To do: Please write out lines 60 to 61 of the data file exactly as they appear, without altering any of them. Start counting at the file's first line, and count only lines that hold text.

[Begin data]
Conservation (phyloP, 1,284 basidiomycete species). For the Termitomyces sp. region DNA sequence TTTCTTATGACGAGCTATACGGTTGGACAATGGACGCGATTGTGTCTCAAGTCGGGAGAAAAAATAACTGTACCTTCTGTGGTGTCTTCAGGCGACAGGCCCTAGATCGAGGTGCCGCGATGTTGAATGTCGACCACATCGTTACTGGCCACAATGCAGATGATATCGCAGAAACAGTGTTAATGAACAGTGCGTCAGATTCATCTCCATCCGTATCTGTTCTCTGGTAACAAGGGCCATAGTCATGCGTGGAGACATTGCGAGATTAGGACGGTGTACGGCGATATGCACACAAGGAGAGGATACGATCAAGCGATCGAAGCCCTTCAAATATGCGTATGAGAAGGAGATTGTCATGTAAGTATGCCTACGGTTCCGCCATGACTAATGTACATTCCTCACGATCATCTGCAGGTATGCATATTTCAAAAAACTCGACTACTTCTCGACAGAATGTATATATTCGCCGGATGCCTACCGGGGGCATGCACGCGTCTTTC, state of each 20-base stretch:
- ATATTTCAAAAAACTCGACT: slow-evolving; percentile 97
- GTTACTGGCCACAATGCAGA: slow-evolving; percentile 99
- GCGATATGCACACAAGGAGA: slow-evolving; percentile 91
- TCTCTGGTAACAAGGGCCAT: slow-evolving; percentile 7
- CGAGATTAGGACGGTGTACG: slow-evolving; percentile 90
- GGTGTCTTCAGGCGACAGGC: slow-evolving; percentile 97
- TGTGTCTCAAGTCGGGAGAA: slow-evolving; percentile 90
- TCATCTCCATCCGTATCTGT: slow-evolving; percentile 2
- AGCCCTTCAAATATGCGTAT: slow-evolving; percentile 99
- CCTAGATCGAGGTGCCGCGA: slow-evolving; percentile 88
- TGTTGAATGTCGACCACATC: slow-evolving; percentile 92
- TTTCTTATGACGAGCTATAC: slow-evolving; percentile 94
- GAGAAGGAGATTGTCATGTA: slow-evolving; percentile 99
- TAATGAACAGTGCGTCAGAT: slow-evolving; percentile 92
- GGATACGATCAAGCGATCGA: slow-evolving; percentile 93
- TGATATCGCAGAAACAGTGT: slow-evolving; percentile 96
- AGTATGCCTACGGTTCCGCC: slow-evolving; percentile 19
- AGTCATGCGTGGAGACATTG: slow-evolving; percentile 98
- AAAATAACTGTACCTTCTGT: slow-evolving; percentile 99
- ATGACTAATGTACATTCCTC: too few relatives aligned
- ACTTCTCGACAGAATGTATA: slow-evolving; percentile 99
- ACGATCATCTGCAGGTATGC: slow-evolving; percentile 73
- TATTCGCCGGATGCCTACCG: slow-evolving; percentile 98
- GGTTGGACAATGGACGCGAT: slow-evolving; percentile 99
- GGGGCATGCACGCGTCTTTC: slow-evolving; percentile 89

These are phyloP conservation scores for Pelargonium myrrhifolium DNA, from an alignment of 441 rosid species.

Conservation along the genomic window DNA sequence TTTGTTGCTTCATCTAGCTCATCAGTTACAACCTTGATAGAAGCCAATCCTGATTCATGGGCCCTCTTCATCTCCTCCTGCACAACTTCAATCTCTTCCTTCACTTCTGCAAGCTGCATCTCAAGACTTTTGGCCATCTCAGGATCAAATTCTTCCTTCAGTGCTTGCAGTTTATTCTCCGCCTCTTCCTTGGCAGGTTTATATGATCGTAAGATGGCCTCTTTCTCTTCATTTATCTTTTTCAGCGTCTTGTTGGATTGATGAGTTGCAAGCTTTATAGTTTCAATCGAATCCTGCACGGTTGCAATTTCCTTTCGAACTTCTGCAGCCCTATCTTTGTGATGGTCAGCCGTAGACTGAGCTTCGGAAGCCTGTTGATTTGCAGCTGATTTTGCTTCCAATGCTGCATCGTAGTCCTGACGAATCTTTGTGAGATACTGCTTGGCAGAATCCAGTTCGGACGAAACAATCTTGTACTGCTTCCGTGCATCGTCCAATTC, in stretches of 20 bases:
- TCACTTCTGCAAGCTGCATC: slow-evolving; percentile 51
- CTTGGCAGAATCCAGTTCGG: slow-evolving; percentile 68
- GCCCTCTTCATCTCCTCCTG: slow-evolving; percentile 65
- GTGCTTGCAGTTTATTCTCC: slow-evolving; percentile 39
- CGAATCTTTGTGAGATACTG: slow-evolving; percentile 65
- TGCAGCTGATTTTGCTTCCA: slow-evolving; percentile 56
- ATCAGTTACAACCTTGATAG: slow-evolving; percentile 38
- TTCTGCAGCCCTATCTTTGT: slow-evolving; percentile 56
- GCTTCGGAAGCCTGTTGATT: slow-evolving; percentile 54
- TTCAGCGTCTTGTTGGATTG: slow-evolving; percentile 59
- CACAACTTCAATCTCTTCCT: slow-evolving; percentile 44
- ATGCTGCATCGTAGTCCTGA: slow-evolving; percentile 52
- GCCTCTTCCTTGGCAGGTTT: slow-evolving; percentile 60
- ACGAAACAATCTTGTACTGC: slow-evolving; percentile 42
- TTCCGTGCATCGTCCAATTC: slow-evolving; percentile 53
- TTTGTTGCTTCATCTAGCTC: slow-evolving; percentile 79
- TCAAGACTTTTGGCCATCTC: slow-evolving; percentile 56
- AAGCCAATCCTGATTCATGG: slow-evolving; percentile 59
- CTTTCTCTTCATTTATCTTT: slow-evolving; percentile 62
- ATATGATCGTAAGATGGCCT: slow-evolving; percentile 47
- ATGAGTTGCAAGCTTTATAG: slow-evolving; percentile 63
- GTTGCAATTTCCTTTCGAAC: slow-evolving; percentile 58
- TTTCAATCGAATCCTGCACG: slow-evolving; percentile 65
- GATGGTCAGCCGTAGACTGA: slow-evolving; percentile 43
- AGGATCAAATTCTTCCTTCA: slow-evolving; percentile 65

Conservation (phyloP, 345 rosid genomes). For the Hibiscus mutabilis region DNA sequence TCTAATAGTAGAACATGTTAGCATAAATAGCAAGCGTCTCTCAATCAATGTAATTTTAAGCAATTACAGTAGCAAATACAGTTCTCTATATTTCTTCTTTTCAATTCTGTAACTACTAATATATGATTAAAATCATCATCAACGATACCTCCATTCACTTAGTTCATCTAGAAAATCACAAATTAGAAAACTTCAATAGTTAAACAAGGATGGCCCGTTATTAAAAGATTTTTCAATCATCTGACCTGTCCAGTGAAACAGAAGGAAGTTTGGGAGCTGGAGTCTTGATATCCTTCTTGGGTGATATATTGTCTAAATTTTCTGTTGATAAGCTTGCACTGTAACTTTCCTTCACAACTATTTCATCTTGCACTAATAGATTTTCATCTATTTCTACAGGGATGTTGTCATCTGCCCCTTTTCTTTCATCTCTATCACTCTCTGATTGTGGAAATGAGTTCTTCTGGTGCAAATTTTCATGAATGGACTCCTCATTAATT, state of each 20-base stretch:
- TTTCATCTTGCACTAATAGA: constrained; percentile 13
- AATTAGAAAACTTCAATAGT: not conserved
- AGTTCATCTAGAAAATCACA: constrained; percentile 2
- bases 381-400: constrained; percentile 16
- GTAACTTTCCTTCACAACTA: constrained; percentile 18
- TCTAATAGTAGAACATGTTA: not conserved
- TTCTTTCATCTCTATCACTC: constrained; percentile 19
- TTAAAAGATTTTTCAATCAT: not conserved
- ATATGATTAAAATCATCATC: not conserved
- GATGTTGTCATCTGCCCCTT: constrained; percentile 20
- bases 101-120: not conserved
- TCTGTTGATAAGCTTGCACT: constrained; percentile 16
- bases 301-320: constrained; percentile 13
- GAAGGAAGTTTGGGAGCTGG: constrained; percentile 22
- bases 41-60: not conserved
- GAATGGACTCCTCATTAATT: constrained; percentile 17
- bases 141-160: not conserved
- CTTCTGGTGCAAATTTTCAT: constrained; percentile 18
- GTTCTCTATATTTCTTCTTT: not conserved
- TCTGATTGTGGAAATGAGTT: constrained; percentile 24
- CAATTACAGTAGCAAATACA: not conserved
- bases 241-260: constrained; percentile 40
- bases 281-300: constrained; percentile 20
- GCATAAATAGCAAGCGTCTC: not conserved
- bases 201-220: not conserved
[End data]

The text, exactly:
- TCTAATAGTAGAACATGTTA: not conserved
- TTCTTTCATCTCTATCACTC: constrained; percentile 19